The Battle Between Genetics and Lifestyle

How much of a battle is it, really? At a recent gathering of friends, the conversation steered over to health: an increasingly common topic as we head into our 60s and beyond, and angst about the extra weight, the tougher it is to do that workout, the vaccines we now need! But more specifically, we were talking about genetics verses lifestyle, and which one was the predominant determinant of health. (Admittedly, I’ve been over-exposed on this as you may have read in my recent article 1,234 Relatives and Counting – regarding my 23andMe data.) Everyone had an opinion but what are the real facts… I decided to see exactly what I could dig up on the subject.

First, between 1987 and 1997, several research studies concluded that genetics only account for about 20 to 30 percent of your chance of surviving until the age of 85. (Finch and Tanzi 1997, Ljungquist 1998, Mousseau and Roff 1987, etc.). Another study from 2006 confirmed these findings. Then there was a Swedish study – again, on board with these other studies. Wow. Turns out we have a lot more control over our health and longevity than many may think.

So then, the question really becomes: if the science is telling us we’re going to live longer – and better (pushing off chronic conditions) – by modifying our “lifestyle,” how can we not do that? I understand we cannot move the needle on everything. I’ve talked about this at length before, especially in my articles about bone health, where – for me – the genetic factors did come in to play, and exercise and nutrition were not sufficient. And I did have to resort to medications. But then, I could – and will – take the viewpoint that my osteoporosis would have been worse without all those lifestyle changes.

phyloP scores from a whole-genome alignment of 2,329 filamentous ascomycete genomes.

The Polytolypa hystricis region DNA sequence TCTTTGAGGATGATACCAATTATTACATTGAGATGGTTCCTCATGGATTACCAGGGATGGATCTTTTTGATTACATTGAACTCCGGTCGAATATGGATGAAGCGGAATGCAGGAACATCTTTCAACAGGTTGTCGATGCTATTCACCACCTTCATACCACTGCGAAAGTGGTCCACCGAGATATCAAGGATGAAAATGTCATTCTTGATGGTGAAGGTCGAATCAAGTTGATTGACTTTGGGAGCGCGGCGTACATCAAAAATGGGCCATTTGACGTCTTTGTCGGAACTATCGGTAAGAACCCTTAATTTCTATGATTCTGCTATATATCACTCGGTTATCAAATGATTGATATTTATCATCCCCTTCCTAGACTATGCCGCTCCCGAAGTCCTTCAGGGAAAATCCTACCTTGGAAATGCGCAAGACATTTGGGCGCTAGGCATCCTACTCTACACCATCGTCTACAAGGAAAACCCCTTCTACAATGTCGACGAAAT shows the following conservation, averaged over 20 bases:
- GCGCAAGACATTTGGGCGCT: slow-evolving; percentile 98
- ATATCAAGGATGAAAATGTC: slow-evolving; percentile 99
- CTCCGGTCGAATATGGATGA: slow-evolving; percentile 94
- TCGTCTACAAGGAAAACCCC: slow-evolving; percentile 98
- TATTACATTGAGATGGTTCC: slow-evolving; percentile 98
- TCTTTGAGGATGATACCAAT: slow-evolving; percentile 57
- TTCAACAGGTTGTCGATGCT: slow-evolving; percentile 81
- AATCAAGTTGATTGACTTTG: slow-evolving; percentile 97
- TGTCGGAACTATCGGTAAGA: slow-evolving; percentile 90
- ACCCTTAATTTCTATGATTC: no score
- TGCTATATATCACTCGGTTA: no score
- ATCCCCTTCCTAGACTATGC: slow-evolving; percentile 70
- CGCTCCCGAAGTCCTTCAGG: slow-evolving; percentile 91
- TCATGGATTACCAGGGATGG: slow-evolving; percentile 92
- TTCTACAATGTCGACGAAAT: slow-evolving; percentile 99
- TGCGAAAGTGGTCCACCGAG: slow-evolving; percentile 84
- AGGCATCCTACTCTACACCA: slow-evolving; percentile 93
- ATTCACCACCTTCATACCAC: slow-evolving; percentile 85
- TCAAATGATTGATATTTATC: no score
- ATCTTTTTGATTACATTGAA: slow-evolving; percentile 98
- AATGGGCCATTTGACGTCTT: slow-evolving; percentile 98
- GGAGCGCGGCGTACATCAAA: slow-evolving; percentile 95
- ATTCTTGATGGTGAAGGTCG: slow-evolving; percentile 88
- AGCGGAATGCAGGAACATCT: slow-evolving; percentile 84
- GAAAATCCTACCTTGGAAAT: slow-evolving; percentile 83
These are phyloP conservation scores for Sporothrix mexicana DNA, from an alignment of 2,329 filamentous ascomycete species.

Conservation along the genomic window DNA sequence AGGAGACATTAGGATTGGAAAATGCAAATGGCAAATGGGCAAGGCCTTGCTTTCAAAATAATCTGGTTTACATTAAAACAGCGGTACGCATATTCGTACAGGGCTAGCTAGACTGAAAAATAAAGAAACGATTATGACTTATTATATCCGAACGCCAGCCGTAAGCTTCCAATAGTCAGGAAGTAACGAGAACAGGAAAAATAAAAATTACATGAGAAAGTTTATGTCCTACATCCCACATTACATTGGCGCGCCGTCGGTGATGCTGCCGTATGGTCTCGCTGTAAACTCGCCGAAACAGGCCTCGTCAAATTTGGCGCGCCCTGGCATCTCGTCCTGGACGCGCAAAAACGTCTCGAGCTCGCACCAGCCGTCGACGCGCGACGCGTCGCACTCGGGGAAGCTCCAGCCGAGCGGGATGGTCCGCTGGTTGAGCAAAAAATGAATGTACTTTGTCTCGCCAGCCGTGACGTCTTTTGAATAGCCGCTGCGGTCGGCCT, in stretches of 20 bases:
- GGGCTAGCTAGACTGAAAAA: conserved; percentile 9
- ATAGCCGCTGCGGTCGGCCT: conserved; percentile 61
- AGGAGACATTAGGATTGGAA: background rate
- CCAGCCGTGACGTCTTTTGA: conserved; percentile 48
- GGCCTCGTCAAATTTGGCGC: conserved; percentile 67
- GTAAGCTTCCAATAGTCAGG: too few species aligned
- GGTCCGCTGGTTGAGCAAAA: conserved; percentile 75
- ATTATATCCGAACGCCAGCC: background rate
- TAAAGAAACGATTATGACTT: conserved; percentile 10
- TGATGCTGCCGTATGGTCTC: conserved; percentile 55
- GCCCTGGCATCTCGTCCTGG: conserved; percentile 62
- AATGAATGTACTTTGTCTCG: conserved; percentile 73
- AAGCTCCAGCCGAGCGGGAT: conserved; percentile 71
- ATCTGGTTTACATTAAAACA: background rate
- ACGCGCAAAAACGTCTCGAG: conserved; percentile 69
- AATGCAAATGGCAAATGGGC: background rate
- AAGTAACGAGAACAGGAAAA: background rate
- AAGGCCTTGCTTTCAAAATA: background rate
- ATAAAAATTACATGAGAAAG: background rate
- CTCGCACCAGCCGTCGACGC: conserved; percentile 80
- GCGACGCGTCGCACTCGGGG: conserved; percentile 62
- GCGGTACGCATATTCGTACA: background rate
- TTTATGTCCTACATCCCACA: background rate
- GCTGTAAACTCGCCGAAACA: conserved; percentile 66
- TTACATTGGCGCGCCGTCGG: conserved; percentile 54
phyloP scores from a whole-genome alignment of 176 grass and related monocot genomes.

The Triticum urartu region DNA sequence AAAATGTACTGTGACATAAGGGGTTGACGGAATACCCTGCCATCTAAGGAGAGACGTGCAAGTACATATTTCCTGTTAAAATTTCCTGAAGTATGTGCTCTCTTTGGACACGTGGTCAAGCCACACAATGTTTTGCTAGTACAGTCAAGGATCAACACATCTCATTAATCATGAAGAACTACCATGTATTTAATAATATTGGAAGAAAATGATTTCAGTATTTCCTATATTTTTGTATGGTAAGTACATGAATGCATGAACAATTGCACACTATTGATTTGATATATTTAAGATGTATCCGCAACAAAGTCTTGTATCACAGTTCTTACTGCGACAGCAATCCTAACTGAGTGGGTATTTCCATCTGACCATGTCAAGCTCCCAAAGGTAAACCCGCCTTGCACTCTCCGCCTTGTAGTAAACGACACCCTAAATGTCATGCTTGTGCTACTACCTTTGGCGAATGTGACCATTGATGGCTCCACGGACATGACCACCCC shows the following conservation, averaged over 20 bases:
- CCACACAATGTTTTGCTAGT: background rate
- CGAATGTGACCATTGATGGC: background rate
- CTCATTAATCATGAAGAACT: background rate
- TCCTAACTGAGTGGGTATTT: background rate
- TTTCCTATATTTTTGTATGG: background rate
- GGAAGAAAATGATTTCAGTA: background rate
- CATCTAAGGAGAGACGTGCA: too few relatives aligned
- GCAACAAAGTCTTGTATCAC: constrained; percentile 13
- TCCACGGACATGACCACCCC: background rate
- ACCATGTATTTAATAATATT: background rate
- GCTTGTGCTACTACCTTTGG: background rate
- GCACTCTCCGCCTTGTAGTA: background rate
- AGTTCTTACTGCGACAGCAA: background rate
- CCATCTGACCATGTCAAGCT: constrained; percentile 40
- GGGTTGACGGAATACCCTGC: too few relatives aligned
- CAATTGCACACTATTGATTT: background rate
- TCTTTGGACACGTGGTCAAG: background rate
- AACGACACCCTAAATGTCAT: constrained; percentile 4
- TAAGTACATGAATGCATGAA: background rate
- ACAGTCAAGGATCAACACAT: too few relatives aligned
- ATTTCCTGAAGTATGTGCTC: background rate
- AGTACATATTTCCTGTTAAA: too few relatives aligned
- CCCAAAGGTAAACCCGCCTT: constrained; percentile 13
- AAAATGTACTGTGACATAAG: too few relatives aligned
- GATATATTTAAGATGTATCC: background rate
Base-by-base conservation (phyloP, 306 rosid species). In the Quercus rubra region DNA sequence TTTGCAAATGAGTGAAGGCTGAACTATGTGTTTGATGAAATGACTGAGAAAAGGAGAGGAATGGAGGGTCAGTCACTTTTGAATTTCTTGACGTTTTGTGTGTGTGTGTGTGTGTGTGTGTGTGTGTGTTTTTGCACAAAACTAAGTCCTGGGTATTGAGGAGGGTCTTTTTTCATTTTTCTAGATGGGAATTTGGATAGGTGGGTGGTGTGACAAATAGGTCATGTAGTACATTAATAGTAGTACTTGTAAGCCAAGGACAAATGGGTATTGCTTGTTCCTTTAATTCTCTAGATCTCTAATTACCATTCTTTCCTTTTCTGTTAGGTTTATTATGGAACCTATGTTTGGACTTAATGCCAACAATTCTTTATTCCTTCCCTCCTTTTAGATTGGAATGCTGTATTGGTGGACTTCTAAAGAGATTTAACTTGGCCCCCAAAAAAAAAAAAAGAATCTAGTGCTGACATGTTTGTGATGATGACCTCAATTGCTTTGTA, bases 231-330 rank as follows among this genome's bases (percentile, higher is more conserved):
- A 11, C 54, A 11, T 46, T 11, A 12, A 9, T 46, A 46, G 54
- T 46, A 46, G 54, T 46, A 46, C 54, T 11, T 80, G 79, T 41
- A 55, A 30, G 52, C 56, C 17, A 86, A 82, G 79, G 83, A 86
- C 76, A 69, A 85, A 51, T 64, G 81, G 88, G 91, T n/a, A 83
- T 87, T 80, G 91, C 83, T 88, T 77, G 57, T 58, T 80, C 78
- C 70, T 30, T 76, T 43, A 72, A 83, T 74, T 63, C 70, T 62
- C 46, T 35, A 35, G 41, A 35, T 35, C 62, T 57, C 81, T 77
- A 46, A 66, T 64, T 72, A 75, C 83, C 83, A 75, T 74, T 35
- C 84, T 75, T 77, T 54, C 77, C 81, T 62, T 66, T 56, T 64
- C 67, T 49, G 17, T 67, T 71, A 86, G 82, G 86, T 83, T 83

So for which diseases can lifestyle changes – which include a commitment to improve our exercise and nutrition habits; limit alcohol consumption; don’t smoke; get adequate sleep; practice positive thinking and/or meditate; find purpose in our lives – reduce our risk? The science says we can affect the probabilities for at least all of these:
coronary artery disease
hypertension and stroke
type 2 diabetes
many cancers including smoking-related, breast cancer and colon cancers
chronic respiratory diseases
Alzheimer’s and other dementia
osteoporosis
dental disease
depression and anxiety

That’s a pretty impressive list. If you agree and you’d like to minimize the chances that genetics will determine your overall health and longevity, we have our next Challenge -2.0 – for you. A very doable one. You’ll also find our first challenge in the Challenge 2.0 post, as we set the building blocks for a sustainably healthier life: challenge by challenge. You may even have one that you’d like to share.

Susan Ross

Susan Ross

Susan is founder/curator/blogger of Seemingly60.com, a site devoted to women approaching their 60s and beyond who are interested in benefiting from a community of women sharing their lives, experiences, learnings, and wisdom. Now is our time and we rock!
Susan Ross

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